Chris Kavan's Movie Review of Shazam!

Rating of
3/4

Shazam!

Shazam! is Quite Marvel-ous
Chris Kavan - wrote on 04/11/19

Before Captain Marvel there was... Captain Marvel - but DC had to let go of the rights and thus we get Shazam! instead. I guess it worked out for the best because you just can't help but smile when you say Shazam! (I dare you to try - and if you can... YOU MONSTER!) - and you can't help but smile while watching the latest DCEU film.

Shazam! comes on the heels of Aquaman, where DC decided to cut loose and have a little fun. While Aquaman was nearly over-the-top with its action and just its look, Shazam! is much more grounded - and it owes a lot to the Tom Hanks classic Big (which it pays homage to in a fun way). Our "hero" as it is, is not an alien from a distant planet, or a billionaire with a lot of toys or a warrior from a secretive race - no, he's actually just an ordinary kid granted extraordinary powers.

Billy Batson (Asher Angel) is not exactly an ordinary kid. Having been abandoned by his mother, he spends his time going from foster home to foster home, escaping from would-be-families and group homes alike, amassing a list of Batson names, hoping to track down his mother. He is given one more chance to set things right, finding himself in the care of Rosa and Victor Vasquez (Marta Milans and Cooper Andrews) who have a house full of family: Mary (Grace Fulton), the oldest, is getting ready for college. Pedro Peņa (Jovan Armand) is the big, quiet one. Eugene Choi (Ian Chen) is a video-game addict (both console and mobile, of course). Youngest Darla Dudley (Faithe Herman) is a chatter hugger. And his new roommate Freddy Freeman (Jack Dylan Grazer) has a disability, but doesn't let it get him down, as he is a big superhero fan. This melting pot of a family seems pretty loving, but Billy is already plotting his next escape.

Meanwhile, on another plane of existence, Shazam (Djimon Hounsou) is the last of seven wizards, whose power is waning, threatening the release of the seven deadly sins unto the world. Making matters worse is Dr. Sivana (Mark Strong), who was courted by the wizard as a child only to be rejected, and has grown obsessed with finding a way back - not for the wizard's power, but that of the sins. When he succeeds, Shazam, who has spent decades trying to find a worthy soul to inherit his power, has a final candidate - Billy. Thus, by uttering his name while holding his staff, he transforms into a real-live adult hero (Zachary Levi).

The great fun with Shazam! is watching how Billy adapts to this sudden power. Of course he must consult with his new brother, who seems to be pretty keen on superheroes. We get to watch as he discover the extent of his powers (lighting -yes, flying? not so much) as well as trying to settle on an awesome superhero name: Thundercrack? Captain Sparklefist? Mr. Philadelphia? Power Guy? Zaptain America? (a sly nod to the whole Captain Marvel naming rights) - half the fun it trying to catch them all! But after becoming an online sensation, Billy still doesn't have a clue what to do - thus he spends his time talking selfies for money, re-charging phones and going to strip clubs (well, just the one - but it's a great scene). Things change, however, when Dr. Sivana finds him and poses an actual challenge - and a danger to his new family.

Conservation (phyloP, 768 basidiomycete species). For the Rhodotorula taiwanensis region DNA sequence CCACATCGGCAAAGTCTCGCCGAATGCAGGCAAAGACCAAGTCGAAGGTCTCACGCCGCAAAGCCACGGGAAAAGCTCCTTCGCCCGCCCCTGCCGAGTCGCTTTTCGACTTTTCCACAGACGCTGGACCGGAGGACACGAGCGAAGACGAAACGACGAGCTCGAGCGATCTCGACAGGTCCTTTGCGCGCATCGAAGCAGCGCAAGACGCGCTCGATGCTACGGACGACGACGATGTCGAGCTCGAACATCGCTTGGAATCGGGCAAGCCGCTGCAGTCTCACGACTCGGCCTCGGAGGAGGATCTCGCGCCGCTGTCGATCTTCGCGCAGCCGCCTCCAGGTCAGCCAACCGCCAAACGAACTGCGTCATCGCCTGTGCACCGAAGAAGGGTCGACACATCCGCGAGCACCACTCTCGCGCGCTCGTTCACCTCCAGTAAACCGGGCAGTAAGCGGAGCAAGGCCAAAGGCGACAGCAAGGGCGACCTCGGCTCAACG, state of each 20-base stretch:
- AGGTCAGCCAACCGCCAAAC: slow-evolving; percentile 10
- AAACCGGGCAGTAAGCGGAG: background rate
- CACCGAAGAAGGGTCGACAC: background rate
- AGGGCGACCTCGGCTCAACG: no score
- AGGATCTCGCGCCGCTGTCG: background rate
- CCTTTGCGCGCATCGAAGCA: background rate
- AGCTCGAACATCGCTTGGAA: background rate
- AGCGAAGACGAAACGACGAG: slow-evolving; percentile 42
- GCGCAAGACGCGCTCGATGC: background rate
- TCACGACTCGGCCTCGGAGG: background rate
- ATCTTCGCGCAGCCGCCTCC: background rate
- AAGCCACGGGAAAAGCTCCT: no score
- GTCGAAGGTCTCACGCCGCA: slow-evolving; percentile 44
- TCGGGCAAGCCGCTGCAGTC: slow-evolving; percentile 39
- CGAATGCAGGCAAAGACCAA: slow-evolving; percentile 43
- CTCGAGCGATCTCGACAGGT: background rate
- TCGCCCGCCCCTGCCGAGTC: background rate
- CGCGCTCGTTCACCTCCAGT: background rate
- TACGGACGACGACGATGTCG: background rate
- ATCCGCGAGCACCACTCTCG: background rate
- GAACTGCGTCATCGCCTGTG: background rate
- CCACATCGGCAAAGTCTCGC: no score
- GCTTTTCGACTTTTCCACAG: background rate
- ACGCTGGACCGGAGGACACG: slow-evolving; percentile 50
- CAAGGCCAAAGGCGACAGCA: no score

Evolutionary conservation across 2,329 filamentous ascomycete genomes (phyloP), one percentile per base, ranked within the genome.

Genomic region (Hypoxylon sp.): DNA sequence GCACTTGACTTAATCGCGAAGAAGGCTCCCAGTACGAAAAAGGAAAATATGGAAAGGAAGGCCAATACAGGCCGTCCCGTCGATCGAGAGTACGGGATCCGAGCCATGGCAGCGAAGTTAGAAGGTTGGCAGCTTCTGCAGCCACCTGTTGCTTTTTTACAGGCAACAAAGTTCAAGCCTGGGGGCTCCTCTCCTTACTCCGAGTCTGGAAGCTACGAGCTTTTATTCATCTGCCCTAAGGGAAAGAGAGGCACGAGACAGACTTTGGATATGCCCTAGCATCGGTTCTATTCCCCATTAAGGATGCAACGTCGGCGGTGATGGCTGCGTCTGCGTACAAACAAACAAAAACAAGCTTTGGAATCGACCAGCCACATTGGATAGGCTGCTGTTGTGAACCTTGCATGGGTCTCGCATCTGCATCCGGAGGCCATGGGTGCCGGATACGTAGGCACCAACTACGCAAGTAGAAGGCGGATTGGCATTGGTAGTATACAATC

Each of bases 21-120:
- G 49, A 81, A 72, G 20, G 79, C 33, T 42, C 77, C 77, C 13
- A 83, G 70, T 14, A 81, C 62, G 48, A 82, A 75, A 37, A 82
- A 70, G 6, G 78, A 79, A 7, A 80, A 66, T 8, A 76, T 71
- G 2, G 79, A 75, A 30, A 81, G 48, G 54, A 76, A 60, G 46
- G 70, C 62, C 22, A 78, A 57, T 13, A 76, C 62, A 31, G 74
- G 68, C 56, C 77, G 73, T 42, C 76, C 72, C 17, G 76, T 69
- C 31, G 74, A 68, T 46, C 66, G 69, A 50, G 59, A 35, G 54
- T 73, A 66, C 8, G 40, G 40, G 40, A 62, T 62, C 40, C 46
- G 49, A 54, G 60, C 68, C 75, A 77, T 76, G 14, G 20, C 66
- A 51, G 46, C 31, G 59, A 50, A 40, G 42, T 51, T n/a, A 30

The latter part of the film is Billy coming to terms with what family means. Though he has spent years trying to find his mother - the resolution of this life-long quest turns out much different than he could hope for, while his new family proves much more than he gives them credit for. Humor plays a big part in Shazam, but it's not everything. Beneath the fun is a lot of heart and the DCEU proves once again that light-hearted and emotional works much better than dark and brooding. In fact, after Wonder Woman and Aquaman, I would say the series is firmly headed down the right track. Finding the right balance between humor and heart is what has made many of the Marvel films so good and it seems DC has also found the way and now they just have to keep things going.

Shazam benefits from the performances, Levi is excellent as the boy trapped in a man's body while the young cast also manages to stand out, especially Grazer. Strong even makes a worthy villain - and he is good at playing bad - and the end-credit teaser promises we haven't seen the last of him. Even though they don't get as much screen time, all the children are given just enough quirks to make them stand out. Plus, the film has a great soundtrack that works in all sorts of ways. In the end, Shazam! works because it knows how to have fun while still providing a nice emotional core. If this is the direction the DCEU is going, I'm willing to stick with it.

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